They hadn’t any feet.



Four other Oysters followed them,

      And yet another four;

And thick and fast they came at last,

      And more, and more, and more —

All hopping through the frothy waves,

      And scrambling to the shore.



The Walrus and the Carpenter

      Walked on a mile or so,

And then they rested on a rock

      Conveniently low:

And all the little Oysters stood

      And waited in a row.



The time has come,’ the Walrus said,

      To talk of many things:

Of shoes — and ships — and sealing-wax —

      Of cabbages — and kings —

And why the sea is boiling hot —

      And whether pigs have wings.’



But wait a bit,’ the Oysters cried,

      Before we have our chat;

For some of us are out of breath,

      And all of us are fat!’

No hurry!’ said the Carpenter.

      They thanked him much for that.



A loaf of bread,’ the Walrus said,

      Is what we chiefly need:

Pepper and vinegar besides

      Are very good indeed —

Now if you’re ready, Oysters dear,

      We can begin to feed.’



But not on us!’ the Oysters cried,

      Turning a little blue.

After such kindness, that would be

      A dismal thing to do!’

The night is fine,’ the Walrus said.

      Do you admire the view?



It was so kind of you to come!

      And you are very nice!’

The Carpenter said nothing but

      Cut us another slice:

I wish you were not quite so deaf —

      I’ve had to ask you twice!’



It seems a shame,’ the Walrus said,

      To play them such a trick,

After we’ve brought them out so far,

      And made them trot so quick!’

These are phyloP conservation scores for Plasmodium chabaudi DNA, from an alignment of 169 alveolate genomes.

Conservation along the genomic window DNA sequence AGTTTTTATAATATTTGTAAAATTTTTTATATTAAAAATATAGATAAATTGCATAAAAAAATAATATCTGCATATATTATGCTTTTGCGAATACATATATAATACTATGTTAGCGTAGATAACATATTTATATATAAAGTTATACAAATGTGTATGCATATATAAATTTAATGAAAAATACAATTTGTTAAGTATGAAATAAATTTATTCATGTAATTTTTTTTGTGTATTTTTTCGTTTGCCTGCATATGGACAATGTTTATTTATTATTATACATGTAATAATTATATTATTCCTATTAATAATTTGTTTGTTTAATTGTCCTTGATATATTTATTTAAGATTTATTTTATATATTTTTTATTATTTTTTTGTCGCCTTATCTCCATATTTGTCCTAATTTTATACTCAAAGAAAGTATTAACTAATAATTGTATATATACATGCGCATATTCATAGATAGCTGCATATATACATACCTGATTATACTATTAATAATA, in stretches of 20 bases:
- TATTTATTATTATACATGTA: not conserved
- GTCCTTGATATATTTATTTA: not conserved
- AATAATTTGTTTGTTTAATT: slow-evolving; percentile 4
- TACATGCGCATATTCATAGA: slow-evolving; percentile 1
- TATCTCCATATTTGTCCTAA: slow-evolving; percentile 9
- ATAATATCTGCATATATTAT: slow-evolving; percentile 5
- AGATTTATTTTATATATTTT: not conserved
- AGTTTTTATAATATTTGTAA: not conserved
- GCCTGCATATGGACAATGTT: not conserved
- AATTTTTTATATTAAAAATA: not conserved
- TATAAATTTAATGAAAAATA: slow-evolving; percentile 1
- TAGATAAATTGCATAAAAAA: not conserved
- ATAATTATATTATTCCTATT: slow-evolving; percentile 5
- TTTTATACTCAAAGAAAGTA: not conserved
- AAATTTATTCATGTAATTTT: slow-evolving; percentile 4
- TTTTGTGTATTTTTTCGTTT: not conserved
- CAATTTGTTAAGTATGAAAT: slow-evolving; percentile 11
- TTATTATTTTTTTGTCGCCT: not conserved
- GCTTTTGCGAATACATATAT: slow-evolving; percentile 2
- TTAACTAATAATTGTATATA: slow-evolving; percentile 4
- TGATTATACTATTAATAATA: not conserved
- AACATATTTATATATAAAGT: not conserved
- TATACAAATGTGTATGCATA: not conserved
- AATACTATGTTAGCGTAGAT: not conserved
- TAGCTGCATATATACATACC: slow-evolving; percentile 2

The Carpenter said nothing but

      The butter’s spread too thick!’



I weep for you,’ the Walrus said:

      I deeply sympathize.’

With sobs and tears he sorted out

      Those of the largest size,

Holding his pocket-handkerchief

      Before his streaming eyes.



O Oysters,’ said the Carpenter,

      You’ve had a pleasant run!

Shall we be trotting home again?’

      But answer came there none —

And this was scarcely odd, because

      They’d eaten every one.”



First Samuel 9:2 says “from the shoulders up” Saul was taller than other Israelites,First Samuel 9:2 says “from the shoulders up” Saul was taller than other Israelites,

And this was odd, because it was





The moon was shining sulkily,

      Because she thought the sun

Had got no business to be there

      After the day was done —

“It’s very rude of him,” she said,

      “To come and spoil the fun.”



The sea was wet as wet could be,

      The sands were dry as dry.

You could not see a cloud, because

      No cloud was in the sky:

No birds were flying overhead —

      There were no birds to fly.



The Walrus and the Carpenter

      Were walking close at hand;

They wept like anything to see

      Such quantities of sand:

If this were only cleared away,’

      They said, it would be grand!’



If seven maids with seven mops

      Swept it for half a year,

Do you suppose,’ the Walrus said,

      That they could get it clear?’

I doubt it,’ said the Carpenter,

      And shed a bitter tear.



O Oysters, come and walk with us!’

      The Walrus did beseech.

A pleasant walk, a pleasant talk,

      Along the briny beach:

We cannot do with more than four,

      To give a hand to each.’



The eldest Oyster looked at him,

      But never a word he said:

The eldest Oyster winked his eye,

      And shook his heavy head —

Meaning to say he did not choose

      To leave the oyster-bed.



But four young Oysters hurried up,

      All eager for the treat:

Their coats were brushed, their faces washed,

      Their shoes were clean and neat —

And this was odd, because, you know,

      They hadn’t any feet.



Four other Oysters followed them,

      And yet another four;

And thick and fast they came at last,

      And more, and more, and more —

All hopping through the frothy waves,

      And scrambling to the shore.



The Walrus and the Carpenter

      Walked on a mile or so,

And then they rested on a rock

      Conveniently low: